Friday night we celebrated another PCV’s birthday with her out on the town in Maputo. It’s fun to occasionally get dressed up and go out like that. But very very occasionally—a Peace Corps allowance doesn’t cover many nights like that. At the end of the night we got a ride home with a Mozambican friend and his friend was in the car as well. He turned around and was chatting to us and asked our names. When Anna told him hers he said “oh were you in Namaacha? I did your dreds, remember?” And yes, in fact, when Anna got her hair put into dreds almost 2.5 years ago, it was this guy who did it!
At mass today the same little girl came over to sit on my lap again, this time bringing a friend with her. Last week I had asked her if she knew how to give the money for the offering and she nodded at me, so I handed her my money. But apparently she didn’t understand (and who knows if she even speaks much Portuguese) because she walked over and offered the money to her mother. Her mother was quite confused as to where her daughter had gotten so much money, but one of the girls from the orphanage who was sitting with us went over and explained and took the little one up to the front to put the money in the basket. This morning I asked her if she understood this time and she nodded confidently, so I gave her and her friend money to offer for me. As she made her way up to the front (which is just a disorderly mob every week because there is no concept of lines here), she proudly showed off her money to everyone she could with a huge grin on her face.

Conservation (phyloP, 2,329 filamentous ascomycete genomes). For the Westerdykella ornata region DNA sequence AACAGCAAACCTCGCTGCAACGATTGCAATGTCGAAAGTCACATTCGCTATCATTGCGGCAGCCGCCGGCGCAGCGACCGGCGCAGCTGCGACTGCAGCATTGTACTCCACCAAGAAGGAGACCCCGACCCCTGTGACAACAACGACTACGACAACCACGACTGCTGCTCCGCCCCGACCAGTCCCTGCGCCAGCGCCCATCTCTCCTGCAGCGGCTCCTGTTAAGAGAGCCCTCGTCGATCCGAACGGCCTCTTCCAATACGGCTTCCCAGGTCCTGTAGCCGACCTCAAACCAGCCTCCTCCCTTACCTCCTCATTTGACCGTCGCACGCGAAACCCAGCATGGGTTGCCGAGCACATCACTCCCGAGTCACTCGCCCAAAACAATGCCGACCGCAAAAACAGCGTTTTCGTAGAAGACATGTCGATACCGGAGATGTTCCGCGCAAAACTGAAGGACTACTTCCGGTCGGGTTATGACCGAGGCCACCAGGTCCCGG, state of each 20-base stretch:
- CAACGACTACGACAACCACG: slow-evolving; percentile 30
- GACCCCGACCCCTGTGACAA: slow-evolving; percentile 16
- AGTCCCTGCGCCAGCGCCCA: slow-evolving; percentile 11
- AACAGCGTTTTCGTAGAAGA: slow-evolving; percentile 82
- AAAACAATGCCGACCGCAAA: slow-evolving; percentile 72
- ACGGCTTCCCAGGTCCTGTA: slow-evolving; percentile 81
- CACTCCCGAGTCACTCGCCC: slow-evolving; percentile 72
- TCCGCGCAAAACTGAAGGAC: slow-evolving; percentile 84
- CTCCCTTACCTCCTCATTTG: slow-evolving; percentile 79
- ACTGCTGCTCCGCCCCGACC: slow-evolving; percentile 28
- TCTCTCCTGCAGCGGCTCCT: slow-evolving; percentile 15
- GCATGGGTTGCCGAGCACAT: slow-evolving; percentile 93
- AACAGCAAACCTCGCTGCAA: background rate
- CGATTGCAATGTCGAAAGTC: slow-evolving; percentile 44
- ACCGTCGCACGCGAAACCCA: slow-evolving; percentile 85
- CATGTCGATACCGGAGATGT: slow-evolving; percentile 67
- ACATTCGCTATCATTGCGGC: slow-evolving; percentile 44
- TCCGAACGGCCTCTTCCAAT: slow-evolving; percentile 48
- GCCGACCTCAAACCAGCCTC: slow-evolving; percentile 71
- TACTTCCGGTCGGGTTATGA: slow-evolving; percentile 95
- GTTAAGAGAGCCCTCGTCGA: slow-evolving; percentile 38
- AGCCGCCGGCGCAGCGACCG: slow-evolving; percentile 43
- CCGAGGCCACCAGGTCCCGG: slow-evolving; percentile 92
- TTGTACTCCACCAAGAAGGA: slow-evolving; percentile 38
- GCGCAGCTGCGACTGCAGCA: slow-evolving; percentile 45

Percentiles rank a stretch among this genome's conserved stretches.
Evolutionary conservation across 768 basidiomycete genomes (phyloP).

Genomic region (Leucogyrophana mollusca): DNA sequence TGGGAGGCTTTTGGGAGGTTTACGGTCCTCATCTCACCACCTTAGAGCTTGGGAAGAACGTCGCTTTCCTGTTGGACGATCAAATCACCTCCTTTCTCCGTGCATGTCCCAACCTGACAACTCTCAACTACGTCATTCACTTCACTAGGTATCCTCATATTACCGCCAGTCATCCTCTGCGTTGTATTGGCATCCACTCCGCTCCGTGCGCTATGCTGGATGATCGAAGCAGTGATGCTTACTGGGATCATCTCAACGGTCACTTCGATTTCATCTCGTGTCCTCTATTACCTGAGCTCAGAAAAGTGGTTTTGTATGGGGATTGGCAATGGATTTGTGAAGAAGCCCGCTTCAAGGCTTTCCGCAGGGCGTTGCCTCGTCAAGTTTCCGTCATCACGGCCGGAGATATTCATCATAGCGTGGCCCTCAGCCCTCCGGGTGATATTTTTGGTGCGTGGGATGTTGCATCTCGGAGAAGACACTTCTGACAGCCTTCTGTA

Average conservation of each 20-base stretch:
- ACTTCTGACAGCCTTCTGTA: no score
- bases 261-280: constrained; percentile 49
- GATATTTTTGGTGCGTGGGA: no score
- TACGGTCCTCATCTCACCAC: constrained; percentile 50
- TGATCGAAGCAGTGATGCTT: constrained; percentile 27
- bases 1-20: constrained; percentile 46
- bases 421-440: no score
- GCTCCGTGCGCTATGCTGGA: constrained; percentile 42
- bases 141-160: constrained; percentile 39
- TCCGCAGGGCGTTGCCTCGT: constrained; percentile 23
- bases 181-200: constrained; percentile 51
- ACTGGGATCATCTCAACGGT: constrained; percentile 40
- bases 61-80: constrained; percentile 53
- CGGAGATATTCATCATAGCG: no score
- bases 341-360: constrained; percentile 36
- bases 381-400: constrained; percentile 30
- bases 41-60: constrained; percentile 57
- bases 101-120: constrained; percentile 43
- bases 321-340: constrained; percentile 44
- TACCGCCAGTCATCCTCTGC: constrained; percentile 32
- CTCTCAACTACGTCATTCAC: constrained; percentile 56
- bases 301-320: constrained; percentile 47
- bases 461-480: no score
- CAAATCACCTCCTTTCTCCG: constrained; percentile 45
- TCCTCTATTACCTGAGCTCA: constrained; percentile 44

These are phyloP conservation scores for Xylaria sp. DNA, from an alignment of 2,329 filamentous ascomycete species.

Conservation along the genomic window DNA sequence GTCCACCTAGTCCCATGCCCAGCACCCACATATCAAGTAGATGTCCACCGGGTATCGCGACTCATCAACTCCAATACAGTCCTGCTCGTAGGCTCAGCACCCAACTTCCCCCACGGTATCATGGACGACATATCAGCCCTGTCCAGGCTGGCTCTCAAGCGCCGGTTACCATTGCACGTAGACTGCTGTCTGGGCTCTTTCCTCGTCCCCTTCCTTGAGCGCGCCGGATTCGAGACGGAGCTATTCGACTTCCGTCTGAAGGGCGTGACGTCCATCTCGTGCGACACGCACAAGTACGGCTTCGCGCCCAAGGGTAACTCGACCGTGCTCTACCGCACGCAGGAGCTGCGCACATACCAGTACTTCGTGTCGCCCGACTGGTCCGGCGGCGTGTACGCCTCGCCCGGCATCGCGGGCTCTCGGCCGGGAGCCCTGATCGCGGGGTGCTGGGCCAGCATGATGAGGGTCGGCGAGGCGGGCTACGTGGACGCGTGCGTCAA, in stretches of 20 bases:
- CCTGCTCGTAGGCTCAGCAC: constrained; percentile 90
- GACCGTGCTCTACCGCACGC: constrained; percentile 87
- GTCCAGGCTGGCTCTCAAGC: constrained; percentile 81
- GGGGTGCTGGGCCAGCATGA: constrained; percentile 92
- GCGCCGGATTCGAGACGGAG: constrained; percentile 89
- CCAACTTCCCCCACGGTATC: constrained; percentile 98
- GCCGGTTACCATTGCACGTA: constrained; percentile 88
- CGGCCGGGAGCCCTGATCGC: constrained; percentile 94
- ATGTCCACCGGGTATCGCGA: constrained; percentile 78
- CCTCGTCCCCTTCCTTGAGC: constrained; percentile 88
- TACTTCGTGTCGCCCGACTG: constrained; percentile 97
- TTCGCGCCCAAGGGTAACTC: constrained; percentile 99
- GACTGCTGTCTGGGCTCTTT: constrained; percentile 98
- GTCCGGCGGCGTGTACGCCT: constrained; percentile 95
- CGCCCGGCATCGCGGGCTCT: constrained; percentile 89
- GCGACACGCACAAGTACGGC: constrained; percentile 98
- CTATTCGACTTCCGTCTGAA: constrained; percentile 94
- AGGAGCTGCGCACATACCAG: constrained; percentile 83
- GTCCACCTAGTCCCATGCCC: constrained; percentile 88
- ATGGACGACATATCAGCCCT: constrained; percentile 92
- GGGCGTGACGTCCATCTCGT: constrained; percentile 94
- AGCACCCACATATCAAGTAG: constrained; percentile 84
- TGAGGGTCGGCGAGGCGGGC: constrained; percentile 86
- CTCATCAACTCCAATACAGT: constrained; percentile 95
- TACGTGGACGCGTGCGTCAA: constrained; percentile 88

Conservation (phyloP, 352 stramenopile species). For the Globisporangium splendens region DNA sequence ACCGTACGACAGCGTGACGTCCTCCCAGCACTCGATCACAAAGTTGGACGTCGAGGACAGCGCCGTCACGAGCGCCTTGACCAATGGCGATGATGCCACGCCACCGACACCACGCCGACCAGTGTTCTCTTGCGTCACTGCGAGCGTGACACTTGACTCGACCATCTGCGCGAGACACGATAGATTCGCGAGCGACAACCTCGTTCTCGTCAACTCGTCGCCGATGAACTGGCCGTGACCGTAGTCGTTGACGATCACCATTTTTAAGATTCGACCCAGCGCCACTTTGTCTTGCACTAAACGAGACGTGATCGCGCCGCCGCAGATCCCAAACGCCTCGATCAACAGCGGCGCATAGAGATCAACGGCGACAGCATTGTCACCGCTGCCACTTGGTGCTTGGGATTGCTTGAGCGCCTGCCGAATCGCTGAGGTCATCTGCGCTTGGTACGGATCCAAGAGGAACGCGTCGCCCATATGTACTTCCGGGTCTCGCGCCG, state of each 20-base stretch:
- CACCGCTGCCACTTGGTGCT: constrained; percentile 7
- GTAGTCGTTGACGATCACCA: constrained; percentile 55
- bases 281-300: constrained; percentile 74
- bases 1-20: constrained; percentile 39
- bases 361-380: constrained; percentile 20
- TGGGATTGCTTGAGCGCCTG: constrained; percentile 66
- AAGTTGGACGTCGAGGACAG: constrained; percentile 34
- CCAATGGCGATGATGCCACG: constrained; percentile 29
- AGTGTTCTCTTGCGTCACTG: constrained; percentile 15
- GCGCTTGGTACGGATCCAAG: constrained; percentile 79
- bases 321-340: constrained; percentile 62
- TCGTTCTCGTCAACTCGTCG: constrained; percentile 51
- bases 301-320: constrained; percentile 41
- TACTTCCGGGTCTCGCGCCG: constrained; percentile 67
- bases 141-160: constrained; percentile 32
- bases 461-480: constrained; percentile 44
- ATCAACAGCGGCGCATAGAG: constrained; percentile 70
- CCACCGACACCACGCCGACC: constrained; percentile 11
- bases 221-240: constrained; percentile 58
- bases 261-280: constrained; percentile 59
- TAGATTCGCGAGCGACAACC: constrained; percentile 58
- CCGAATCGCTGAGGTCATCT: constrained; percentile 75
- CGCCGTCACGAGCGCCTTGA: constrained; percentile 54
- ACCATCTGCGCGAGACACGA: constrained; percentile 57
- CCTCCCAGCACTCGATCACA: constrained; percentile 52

After mass it is customary for everyone to hang out in front of the church for a long time socializing, so in my attempt to before more a part of the community of Namaacha I did this. Though admittedly I socialized mostly with people under the age of 12—girls from the orphanage. One of them pointed out a white girl about my age who I had seen around town a few times, so I went over and introduced myself. She is Ecuadorian and volunteering for the sisters here, so we made plans to hang out sometime. One of the girls hanging all over us grabbed our hands and put them together, asking “why are you this color and she is this color?” She is fairly pale and I just came off a weekend at the beach. I laughed and asked why her hand was lighter than her friend’s. I think a couple of the girls were genuinely surprised, I don’t think they had ever realized that “white” people might come in different shades of pale.